We divided the flying force into two sections. The first step was to give them a thorough understanding of the craft they were to fly. That was more or less a class-room job and it took three to four weeks. In other words, we required all of our pilots to have a thorough knowledge of the mechanism of the aircraft. From there they went into instrument flying, night flying and radio range flying, and so on, and so forth, and finally checked out on both types of aeroplane we were using.
The best evidence that I can give you gentlemen as to the type of pilot that Trans-Canada has today is that of all the applicants that have been given employment, we have only had to dispense with three men as failing to meet requirements we set up. I think that speaks very highly for the type of pilot available here in Canada. The type of equipment narrowed itself down to that which we could buy and of which we could obtain delivery at an early date. As a matter of fact the first aircraft were ordered in April of 1937. They were not delivered until November and December of that year, and it is only within the last thirty days that we have received the final aircraft of the fifteen with which we are starting out. The aircraft selected was of the Lockheed type, which is extensively used throughout the United States, and also on the British Airways and is the same type of aircraft as recently ordered by Great Britain for military use. It is also the same type of aircraft as used recently by Howard Hughes in his flight around the world.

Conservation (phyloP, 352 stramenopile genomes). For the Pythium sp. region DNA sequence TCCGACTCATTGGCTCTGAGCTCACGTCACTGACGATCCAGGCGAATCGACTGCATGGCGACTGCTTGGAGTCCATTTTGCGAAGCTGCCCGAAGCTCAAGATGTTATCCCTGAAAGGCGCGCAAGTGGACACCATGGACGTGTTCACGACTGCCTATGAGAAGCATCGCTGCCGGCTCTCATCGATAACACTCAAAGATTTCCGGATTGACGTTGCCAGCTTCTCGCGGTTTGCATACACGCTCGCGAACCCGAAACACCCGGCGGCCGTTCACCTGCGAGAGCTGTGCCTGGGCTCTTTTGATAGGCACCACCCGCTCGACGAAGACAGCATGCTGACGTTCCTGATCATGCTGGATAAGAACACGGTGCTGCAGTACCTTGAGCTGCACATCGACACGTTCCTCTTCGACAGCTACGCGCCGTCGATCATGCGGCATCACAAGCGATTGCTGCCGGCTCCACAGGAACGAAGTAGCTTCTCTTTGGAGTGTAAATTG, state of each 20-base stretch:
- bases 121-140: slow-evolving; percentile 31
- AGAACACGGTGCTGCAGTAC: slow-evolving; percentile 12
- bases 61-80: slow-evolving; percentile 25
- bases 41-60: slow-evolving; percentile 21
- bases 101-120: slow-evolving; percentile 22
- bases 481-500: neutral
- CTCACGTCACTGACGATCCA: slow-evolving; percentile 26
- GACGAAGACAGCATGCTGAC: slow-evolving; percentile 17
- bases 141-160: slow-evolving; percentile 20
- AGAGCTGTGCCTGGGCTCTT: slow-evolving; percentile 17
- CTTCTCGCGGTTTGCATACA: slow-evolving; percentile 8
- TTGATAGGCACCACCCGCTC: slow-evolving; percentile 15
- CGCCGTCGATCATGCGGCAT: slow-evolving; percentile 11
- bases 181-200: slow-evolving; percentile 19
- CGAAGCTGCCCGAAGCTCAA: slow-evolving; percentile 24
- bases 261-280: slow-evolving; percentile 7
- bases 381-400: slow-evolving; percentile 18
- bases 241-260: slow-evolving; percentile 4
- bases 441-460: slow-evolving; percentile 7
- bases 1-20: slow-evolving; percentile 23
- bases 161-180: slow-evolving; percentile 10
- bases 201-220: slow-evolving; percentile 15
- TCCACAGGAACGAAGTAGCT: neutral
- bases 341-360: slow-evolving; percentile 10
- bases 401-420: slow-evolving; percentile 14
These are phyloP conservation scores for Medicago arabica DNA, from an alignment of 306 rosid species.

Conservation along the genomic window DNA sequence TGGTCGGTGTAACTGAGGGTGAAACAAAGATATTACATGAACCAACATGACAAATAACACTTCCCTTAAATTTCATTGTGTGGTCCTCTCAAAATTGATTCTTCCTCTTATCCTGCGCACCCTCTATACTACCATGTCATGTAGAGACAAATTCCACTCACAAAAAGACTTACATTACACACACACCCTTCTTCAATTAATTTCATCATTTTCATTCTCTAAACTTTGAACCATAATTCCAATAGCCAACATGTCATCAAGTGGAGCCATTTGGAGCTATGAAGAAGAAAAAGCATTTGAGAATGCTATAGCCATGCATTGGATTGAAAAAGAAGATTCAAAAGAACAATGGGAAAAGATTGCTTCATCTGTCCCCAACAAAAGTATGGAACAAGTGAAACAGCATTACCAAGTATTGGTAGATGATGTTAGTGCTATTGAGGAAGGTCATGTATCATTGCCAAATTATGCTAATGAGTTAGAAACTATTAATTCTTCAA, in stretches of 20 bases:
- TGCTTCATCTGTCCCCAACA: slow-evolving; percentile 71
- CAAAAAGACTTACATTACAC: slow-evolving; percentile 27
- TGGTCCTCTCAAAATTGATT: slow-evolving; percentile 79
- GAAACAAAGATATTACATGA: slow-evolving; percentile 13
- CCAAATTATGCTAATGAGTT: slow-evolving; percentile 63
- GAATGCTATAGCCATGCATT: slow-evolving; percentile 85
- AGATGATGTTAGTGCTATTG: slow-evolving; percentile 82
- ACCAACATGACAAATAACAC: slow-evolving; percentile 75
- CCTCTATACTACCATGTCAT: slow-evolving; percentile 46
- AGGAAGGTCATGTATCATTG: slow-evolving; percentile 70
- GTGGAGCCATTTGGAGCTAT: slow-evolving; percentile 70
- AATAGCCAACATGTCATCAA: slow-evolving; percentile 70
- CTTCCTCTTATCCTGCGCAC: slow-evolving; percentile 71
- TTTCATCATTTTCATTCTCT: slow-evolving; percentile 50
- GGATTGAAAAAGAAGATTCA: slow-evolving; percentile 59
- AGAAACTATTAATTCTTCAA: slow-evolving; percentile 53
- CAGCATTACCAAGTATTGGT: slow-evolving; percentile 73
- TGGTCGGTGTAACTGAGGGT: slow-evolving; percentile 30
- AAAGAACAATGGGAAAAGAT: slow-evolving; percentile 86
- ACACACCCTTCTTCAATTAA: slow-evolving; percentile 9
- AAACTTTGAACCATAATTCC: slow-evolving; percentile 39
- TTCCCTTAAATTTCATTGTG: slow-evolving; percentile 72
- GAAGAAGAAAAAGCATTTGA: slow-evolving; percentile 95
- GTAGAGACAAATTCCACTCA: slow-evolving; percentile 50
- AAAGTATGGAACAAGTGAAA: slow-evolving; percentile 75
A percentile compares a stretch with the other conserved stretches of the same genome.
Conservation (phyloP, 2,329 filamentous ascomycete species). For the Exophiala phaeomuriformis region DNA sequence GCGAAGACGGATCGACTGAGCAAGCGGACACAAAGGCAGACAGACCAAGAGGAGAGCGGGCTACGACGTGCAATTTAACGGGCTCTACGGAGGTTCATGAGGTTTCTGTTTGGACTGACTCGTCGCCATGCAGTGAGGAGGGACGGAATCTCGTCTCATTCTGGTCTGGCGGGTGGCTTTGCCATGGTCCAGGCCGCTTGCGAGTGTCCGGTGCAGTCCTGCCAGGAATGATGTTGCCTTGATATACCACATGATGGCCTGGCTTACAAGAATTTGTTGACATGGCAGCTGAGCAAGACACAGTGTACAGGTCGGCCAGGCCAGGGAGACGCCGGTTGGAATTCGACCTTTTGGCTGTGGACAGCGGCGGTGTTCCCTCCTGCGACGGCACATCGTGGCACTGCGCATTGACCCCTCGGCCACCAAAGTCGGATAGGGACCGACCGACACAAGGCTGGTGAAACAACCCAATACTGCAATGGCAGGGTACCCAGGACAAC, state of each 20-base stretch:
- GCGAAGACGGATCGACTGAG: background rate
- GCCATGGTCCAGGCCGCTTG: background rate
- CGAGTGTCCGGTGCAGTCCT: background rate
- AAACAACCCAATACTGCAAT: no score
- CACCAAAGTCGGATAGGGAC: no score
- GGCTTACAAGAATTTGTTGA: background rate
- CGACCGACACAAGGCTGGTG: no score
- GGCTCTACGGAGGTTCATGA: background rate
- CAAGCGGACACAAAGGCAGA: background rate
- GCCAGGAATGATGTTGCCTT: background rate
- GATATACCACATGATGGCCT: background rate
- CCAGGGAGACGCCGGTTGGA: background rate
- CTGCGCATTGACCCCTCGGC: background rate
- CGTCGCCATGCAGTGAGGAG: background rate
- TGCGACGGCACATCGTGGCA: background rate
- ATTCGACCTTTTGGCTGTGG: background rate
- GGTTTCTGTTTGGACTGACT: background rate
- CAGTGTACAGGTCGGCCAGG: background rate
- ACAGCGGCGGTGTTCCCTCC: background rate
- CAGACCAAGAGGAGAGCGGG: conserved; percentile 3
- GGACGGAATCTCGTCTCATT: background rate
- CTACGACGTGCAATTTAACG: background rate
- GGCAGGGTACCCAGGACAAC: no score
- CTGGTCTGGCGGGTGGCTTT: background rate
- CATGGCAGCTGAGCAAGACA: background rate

The aircraft are equipped with all the latest usable devices to aid in navigation. These include the usual complement of instruments, centrifugal meters, bank and turn indicators, and the automatic pilot by which it is possible to guide an aeroplane on a given course without the aid of the pilot, other than to adjust the instrument, which amounts to something like tuning in your radio. All of the aircraft, of course, are equipped for radio reception, as we navigate entirely by following what we term the "beam." Now, the beam station is a radio device by which directive radio rays can be sent out, and the Department of Transport has installed these stations at about one hundred mile intervals across Canada. As long as a pilot stays on his course he receives one type of signal. The minute he turns to left or to right, another signal is given to him and until he gets back on his course he receives a signal,--an "A" signal, or an "N" signal, as the case might be. When he is on the course he receives a monotone. This type of flying has been very highly developed in the United States. Because of the distances involved and because of the similarity between the terrain here in Canada and the United States, we have adopted that type of navigation, rather than the triangulation system, or as it is generally known in the trade the D. F. system. However, we later expect to experiment with a combination of the two systems.